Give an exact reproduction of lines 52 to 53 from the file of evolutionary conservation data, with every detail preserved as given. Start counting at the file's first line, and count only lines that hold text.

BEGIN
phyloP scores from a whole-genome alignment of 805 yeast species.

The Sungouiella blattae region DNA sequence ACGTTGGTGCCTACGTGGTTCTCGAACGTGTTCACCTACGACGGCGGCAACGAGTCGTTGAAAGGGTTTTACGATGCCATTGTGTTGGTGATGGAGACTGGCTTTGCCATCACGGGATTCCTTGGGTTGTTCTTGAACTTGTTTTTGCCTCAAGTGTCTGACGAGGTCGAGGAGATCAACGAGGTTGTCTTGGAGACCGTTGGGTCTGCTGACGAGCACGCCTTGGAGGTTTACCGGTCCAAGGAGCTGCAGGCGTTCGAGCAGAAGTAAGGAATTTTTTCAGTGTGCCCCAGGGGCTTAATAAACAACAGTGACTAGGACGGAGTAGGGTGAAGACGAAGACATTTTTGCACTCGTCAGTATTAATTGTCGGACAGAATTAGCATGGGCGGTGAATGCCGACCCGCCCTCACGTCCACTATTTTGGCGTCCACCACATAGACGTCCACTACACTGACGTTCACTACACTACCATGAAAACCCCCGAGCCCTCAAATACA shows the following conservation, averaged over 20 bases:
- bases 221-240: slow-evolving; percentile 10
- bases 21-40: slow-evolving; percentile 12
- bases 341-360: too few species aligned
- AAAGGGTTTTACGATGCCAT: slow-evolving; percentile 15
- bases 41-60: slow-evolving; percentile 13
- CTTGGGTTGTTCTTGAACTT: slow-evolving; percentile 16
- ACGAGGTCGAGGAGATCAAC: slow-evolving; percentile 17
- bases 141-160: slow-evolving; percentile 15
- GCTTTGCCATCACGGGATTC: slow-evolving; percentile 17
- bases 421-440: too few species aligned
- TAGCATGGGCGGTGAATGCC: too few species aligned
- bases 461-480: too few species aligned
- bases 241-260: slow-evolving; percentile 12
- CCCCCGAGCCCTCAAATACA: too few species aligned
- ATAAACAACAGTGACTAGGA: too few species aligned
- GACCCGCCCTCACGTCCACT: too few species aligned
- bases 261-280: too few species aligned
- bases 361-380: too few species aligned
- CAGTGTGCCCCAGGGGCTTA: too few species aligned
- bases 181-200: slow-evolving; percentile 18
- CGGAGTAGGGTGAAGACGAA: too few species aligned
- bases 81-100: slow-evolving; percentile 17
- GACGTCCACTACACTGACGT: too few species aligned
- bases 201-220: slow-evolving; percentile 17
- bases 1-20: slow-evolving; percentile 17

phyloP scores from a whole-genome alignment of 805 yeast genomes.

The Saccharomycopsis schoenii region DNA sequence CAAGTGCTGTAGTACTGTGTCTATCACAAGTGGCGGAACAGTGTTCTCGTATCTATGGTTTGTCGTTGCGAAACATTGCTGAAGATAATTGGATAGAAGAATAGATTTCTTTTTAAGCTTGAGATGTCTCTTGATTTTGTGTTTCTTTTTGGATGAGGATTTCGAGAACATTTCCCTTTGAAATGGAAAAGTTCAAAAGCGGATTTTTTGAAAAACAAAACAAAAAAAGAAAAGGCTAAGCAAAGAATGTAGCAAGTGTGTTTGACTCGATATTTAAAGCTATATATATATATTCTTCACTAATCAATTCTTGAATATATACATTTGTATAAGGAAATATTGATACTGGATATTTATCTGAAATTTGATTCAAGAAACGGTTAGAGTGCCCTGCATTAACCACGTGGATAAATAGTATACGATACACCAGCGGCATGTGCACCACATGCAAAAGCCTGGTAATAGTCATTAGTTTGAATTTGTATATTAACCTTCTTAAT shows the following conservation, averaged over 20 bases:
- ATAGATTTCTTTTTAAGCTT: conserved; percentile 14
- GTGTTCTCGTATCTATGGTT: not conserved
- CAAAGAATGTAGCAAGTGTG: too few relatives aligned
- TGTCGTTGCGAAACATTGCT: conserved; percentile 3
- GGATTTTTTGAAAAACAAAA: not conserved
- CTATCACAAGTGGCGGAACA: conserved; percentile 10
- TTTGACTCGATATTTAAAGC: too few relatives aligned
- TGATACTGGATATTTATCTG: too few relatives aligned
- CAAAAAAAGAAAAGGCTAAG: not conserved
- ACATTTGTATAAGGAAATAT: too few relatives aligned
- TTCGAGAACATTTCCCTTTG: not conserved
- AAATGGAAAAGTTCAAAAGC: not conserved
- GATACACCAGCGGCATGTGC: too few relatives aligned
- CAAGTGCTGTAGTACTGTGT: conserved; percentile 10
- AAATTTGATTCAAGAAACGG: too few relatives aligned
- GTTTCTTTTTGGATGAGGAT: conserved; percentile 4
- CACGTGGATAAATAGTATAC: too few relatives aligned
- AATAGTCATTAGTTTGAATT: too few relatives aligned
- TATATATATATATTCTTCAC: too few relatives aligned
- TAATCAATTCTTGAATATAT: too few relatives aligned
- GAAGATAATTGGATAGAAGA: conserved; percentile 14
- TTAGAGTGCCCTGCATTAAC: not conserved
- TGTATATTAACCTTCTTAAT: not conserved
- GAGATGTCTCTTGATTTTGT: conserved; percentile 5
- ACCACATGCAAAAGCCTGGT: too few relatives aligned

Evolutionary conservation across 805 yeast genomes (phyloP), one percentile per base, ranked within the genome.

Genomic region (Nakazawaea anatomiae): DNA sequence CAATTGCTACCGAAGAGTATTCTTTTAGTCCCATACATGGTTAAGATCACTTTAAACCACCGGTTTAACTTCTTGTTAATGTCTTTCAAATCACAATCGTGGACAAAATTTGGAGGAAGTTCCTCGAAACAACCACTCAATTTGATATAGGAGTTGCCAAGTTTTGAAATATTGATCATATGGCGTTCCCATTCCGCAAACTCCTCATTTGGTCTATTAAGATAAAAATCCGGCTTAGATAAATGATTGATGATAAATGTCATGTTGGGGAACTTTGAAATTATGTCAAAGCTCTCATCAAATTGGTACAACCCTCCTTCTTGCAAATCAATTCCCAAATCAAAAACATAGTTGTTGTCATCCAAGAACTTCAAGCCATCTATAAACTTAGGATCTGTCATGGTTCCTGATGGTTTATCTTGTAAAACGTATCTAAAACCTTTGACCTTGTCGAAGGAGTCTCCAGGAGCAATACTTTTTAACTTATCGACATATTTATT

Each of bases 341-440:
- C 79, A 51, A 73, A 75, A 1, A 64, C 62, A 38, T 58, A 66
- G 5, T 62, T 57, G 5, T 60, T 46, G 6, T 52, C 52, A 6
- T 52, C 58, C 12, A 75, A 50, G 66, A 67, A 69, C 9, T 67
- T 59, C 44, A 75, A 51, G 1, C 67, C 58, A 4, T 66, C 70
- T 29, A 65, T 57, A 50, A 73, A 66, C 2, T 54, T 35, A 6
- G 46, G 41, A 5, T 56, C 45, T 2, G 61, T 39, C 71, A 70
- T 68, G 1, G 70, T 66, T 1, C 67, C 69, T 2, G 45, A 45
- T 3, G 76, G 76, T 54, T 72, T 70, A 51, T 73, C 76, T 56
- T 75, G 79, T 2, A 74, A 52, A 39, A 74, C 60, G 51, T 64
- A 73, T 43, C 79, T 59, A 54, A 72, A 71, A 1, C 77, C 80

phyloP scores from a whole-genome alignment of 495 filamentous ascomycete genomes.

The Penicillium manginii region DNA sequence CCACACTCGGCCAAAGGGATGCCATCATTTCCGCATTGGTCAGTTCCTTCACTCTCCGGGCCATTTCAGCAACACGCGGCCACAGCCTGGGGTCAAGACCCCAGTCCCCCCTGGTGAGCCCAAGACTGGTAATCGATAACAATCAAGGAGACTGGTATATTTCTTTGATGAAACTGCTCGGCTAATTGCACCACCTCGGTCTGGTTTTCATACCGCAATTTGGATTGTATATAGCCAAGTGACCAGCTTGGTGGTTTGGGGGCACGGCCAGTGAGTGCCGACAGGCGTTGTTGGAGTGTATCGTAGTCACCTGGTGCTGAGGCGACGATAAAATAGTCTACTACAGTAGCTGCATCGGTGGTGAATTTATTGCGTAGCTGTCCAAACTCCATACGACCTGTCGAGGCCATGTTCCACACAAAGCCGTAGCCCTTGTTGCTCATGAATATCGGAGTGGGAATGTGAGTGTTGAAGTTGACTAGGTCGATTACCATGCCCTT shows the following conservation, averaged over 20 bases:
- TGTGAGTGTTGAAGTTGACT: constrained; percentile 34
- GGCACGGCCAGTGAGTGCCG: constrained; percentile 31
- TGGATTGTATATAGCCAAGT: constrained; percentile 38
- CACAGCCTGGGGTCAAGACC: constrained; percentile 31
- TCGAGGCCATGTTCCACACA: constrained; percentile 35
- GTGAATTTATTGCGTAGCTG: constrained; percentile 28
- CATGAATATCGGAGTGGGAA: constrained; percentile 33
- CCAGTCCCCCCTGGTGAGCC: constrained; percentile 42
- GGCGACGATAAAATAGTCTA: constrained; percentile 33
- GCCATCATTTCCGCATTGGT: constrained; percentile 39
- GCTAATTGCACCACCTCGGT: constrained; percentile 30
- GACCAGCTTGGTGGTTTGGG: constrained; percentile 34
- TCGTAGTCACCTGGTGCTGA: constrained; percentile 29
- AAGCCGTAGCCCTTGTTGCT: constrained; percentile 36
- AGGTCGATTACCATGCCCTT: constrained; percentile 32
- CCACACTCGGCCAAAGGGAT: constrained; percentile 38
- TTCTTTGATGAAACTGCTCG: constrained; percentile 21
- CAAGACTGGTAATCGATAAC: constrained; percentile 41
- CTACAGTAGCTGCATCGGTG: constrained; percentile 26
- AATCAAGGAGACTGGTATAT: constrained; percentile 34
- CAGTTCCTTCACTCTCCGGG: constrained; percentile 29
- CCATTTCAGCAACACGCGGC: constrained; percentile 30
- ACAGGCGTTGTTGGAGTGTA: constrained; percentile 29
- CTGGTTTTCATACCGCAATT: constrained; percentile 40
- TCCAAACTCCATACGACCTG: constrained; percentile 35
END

- TGTATATTAACCTTCTTAAT: not conserved
- GAGATGTCTCTTGATTTTGT: conserved; percentile 5